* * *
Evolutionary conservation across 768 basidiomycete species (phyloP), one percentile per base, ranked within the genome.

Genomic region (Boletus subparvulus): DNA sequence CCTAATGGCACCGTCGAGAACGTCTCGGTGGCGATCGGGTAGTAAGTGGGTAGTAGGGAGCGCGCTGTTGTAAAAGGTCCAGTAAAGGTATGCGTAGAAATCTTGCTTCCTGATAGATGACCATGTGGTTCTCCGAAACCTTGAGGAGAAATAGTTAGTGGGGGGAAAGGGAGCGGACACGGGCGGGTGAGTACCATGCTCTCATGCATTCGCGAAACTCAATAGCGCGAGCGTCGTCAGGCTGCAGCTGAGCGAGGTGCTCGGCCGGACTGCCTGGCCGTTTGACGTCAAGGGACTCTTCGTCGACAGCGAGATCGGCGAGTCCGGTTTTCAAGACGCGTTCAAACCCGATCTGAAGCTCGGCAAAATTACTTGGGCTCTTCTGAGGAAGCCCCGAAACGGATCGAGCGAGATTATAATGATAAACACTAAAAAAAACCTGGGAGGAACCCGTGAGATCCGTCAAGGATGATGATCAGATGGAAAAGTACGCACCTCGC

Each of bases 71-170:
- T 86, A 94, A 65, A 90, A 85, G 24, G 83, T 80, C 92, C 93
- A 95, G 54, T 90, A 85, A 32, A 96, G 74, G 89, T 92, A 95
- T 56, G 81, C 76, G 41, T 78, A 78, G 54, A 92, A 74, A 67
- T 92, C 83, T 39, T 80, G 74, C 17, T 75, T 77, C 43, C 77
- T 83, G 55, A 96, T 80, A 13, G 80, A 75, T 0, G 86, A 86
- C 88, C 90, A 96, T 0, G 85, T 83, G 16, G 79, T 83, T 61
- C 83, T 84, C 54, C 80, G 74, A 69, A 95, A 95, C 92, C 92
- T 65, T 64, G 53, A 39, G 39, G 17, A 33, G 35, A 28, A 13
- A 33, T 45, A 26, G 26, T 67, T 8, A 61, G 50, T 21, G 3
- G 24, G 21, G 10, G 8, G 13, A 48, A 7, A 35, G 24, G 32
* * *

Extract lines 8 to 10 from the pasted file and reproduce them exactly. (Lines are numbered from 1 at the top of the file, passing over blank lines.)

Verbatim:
- T 83, G 55, A 96, T 80, A 13, G 80, A 75, T 0, G 86, A 86
- C 88, C 90, A 96, T 0, G 85, T 83, G 16, G 79, T 83, T 61
- C 83, T 84, C 54, C 80, G 74, A 69, A 95, A 95, C 92, C 92